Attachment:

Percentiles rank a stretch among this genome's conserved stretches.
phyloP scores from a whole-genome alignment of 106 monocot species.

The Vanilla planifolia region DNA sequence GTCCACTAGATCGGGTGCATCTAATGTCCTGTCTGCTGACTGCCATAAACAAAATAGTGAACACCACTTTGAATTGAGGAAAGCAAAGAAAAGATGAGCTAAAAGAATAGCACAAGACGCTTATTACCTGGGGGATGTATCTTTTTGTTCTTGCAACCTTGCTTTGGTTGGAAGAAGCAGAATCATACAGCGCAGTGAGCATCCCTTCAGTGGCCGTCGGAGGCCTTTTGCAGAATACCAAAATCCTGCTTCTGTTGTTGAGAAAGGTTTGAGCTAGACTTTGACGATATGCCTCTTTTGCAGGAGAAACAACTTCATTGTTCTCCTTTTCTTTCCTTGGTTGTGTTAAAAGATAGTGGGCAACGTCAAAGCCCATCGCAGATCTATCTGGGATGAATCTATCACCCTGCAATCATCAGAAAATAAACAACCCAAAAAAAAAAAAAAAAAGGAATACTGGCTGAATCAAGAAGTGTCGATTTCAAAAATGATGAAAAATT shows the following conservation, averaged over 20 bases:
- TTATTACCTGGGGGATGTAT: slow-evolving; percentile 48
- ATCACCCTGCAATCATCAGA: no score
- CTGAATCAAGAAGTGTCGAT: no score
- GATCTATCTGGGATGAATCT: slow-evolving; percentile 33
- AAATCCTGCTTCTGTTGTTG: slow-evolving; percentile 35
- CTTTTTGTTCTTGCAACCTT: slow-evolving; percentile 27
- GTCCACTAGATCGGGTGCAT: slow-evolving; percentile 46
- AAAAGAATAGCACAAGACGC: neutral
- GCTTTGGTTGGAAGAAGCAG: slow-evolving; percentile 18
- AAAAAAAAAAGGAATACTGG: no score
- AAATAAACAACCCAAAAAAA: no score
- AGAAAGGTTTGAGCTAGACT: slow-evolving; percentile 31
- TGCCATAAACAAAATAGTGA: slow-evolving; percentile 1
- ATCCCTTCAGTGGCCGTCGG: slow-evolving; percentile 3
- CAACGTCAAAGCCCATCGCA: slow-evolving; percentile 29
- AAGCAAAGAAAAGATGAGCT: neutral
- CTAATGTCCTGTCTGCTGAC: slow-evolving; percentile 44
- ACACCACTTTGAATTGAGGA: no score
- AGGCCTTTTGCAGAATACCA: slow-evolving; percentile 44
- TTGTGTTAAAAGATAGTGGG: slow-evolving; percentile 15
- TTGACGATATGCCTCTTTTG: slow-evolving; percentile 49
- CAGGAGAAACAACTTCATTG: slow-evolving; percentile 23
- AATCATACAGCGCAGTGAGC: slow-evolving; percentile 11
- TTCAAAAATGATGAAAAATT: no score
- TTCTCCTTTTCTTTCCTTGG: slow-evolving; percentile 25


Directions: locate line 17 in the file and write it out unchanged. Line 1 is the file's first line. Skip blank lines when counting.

- ATCCCTTCAGTGGCCGTCGG: slow-evolving; percentile 3